User-agent flow

While the code for web applications typically lives on the web server, far away from the user, sometimes it lives on the user’s machine. The main examples are desktop apps (Tweetdeck) and JavaScript-based applications (StreamDiff). Because the code actually runs on the client device, it can’t really rely on embedded secret keys for security – in JavaScript, anyone can look at the source and trivially extract the secret. So, we need something else.

The user agent flow is created for applications that cannot embed a secret key. The access token is just returned directly in the redirect response instead of requiring an extra server call. Security is handled in two ways:
* Facebook makes sure that the access token is not sent to a random webserver by validating the redirect_uri matches a pre-registered URL.
* The access token never goes across the wire in the clear. Even if redirect_uri is an HTTP url, the token itself is returned after the fragment (#) and so the browser will never send it to the server.

Facebook encourages the User Agent flow for use in Desktop applications. We plan to incorporate it into the the JavaScript client library

Client Credentials flow

This is perhaps the simplest flow – just exchange your client_id and secret for an access token, no user involved. We support this for accessing application-only resources. In particular, it’s required to use our new subscriptions API, modify developer settings, etc.

Session Exchange flow

Finally, for backwards compatibility, there is an endpoint where developers can exchange existing session keys for access tokens. We considered using the “Assertion Flow” for this, but we didn’t because a) it uses a bunch of parameters and is optimized for SAML tokens, and b) this is just a migration strategy and not really core to the spec.

Open Areas

The OAuth 2.0 spec is in a draft state, which means it’s still subject to change – especially around the edges. Since it’s much easier to add a feature later than to remove or change one, we have tried to implement the stable core while postponing controversial or unstable features. In particular, the following areas are really interesting:

Identity. As David Recordon posted, we would love to “get OAuth 2.0 to the point – fairly quickly – where we can start to architect the next version of OpenID on top of it.” Since Facebook provides both identity as well as authorization, it’s critical that we get this piece right in order to have a complete solution.

Signatures. Most of the benefit of OAuth 2.0 is its lack of signatures – however, there are some use cases where it is difficult or nonperformant to make SSL requests, and in those situations we want to use signatures. Signatures are also required for identity – the server needs to be able to verify that a given message came from Facebook without making another HTTP request. We will eventually add support for signatures.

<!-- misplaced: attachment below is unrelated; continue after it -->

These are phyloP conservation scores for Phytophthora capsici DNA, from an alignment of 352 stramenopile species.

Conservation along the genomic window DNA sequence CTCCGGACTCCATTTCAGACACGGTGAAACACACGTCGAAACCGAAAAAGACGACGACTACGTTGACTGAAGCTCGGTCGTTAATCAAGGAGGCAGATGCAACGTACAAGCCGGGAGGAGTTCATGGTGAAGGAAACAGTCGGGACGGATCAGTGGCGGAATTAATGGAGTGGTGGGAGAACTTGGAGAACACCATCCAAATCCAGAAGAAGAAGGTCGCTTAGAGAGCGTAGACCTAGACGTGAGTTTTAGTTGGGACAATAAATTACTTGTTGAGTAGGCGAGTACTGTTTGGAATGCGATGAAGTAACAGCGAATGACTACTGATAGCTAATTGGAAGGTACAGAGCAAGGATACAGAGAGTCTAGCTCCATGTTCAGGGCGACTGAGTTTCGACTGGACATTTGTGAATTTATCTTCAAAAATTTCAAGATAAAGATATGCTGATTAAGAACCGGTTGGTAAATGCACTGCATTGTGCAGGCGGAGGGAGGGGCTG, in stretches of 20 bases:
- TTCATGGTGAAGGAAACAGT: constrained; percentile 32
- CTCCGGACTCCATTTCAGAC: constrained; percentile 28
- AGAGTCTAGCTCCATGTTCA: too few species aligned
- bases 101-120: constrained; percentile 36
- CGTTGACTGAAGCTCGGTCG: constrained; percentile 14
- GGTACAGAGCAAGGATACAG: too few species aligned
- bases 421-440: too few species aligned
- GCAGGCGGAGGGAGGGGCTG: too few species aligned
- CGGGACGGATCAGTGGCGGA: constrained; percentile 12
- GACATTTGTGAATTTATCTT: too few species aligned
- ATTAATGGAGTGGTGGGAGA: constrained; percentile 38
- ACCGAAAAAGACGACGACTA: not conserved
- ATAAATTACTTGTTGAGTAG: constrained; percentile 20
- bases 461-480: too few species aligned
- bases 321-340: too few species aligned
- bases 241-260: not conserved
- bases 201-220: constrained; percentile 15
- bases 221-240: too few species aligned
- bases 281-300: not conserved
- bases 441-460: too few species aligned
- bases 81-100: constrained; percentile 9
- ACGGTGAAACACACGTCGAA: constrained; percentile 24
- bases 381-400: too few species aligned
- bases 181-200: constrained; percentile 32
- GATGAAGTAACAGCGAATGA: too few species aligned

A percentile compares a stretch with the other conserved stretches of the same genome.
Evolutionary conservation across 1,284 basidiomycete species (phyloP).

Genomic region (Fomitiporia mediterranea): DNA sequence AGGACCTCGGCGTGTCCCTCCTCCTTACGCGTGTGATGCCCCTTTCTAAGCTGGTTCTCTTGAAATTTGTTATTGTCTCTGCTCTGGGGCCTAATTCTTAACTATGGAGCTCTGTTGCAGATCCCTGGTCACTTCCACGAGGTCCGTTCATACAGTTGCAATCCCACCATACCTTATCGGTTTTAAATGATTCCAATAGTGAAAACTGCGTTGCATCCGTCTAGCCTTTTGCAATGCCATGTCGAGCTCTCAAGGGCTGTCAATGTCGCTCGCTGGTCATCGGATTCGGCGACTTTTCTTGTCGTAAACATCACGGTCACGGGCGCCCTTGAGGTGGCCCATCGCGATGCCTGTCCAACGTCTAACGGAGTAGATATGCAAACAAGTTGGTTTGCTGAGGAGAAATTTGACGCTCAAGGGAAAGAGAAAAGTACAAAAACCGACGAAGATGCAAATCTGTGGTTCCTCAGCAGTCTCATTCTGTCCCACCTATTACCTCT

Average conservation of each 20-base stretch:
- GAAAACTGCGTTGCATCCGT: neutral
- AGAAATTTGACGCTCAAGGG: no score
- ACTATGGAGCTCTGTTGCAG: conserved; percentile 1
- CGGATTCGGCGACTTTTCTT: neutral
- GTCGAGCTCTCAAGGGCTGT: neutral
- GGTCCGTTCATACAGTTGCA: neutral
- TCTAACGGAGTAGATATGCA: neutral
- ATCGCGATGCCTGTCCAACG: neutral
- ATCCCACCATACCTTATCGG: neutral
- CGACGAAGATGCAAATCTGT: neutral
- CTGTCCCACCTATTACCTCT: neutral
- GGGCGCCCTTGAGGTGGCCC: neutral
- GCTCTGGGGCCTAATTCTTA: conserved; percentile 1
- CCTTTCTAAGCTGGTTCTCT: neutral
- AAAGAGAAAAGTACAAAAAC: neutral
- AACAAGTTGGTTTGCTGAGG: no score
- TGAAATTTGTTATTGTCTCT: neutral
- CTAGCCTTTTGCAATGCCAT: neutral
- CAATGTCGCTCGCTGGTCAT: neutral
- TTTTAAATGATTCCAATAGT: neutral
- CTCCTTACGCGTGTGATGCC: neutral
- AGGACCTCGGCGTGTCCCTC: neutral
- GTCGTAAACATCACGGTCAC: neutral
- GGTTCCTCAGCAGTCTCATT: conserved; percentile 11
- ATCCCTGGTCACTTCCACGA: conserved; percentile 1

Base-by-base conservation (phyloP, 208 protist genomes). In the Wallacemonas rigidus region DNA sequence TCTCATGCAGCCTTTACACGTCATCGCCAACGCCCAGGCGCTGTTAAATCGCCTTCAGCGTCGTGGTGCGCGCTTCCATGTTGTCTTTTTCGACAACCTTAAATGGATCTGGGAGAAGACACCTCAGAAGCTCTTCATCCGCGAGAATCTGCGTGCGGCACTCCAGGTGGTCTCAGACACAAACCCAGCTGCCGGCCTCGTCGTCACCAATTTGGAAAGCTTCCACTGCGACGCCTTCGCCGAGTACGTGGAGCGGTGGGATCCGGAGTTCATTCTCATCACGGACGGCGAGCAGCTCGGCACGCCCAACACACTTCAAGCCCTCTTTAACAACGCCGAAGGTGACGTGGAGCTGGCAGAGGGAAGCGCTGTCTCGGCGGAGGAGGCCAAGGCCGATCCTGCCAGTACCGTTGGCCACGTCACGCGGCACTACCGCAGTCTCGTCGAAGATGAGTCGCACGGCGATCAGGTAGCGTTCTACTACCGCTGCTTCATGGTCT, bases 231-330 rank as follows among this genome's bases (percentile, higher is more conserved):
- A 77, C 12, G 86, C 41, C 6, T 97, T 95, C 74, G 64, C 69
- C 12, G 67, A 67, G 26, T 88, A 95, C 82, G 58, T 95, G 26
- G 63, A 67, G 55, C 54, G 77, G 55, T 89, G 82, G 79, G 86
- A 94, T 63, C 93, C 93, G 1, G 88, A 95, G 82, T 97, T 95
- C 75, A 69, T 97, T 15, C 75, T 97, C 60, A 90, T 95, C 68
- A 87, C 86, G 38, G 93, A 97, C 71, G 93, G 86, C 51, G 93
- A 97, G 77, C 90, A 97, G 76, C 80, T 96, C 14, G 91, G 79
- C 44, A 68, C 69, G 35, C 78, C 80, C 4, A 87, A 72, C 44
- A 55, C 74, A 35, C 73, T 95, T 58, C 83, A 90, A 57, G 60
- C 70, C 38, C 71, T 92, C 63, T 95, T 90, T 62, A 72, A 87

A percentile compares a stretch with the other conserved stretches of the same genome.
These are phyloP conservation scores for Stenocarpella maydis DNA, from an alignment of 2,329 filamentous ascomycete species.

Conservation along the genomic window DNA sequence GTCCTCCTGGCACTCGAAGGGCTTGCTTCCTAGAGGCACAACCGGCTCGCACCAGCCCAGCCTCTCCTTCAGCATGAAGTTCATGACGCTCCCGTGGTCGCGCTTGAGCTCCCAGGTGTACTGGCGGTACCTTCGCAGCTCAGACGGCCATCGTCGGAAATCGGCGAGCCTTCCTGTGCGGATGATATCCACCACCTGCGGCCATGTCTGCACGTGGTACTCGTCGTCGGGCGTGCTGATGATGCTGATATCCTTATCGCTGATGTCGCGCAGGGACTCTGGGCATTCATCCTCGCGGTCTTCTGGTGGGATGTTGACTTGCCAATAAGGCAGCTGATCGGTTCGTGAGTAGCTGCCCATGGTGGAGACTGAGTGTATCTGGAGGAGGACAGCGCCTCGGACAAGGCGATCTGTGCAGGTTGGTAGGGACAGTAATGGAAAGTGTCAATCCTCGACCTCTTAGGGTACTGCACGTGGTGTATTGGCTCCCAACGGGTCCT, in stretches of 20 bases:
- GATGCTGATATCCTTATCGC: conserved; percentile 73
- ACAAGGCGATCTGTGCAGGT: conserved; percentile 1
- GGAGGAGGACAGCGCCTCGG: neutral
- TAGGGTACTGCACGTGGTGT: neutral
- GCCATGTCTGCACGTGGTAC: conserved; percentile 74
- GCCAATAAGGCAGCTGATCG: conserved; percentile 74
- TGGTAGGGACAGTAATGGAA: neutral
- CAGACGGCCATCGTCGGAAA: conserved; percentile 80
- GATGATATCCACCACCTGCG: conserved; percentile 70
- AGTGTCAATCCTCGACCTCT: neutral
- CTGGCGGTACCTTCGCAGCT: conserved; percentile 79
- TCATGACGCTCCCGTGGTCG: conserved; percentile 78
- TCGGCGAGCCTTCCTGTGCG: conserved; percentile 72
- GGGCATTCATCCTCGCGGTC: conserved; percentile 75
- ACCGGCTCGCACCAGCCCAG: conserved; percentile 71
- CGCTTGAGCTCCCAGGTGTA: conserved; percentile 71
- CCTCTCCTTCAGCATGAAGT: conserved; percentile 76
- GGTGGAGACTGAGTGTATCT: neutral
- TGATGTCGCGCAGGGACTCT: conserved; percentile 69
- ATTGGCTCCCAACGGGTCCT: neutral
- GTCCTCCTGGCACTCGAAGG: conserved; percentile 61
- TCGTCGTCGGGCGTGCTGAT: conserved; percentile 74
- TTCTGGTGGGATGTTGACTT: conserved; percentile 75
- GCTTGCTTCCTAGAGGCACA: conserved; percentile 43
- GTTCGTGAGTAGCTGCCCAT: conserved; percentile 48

Immediate mode. In order to do single sign in with JavaScript, we need the ability to check if the user is currently logged in with an iframe. Today, Facebook uses an endpoint called login_status.php to handle this, but we plan to use the immediate mode in the future.

Device flow. I am intrigued by the Netflix-style device flow, and I think it’s important for someone to implement it and try it out in the wild.

Refresh tokens. Most of the access tokens issued by Facebook are short-lived – they last for an hour or at most a day. In the OAuth 2.0 spec, the official way to handle long lived tokens is by issuing a “refresh token”, which is then exchanged repeatedly for new, short term access tokens. In the Facebook API, the developer just asks for the “offline_access” extended permission, and then their access token just lasts forever (or until the user revokes it). We may look into using refresh tokens in the future.

Error formats. The error messages are currently JSON encoded, but they should be form-encoded – we are planning to fix that.

Client state parameter. The “state” parameter was removed and then added back in, but we don’t support it. I believe that client state should be tracked in the redirect_uri, as it offers more protection.

Display parameter. We use a “display” parameter to support mobile flows, even though the spec does not officially include it (yet). We hope to see it included in a future draft.

What comes next?

The OAuth 2.0 draft is still a work in progress. As we work through the open issues, the spec will evolve. I’m looking forward to other companies shipping their own endpoints, and eventually building OAuth 2.0 into the fundamental fabric of how the Internet works. Please leave a comment or join the mailing list to get involved!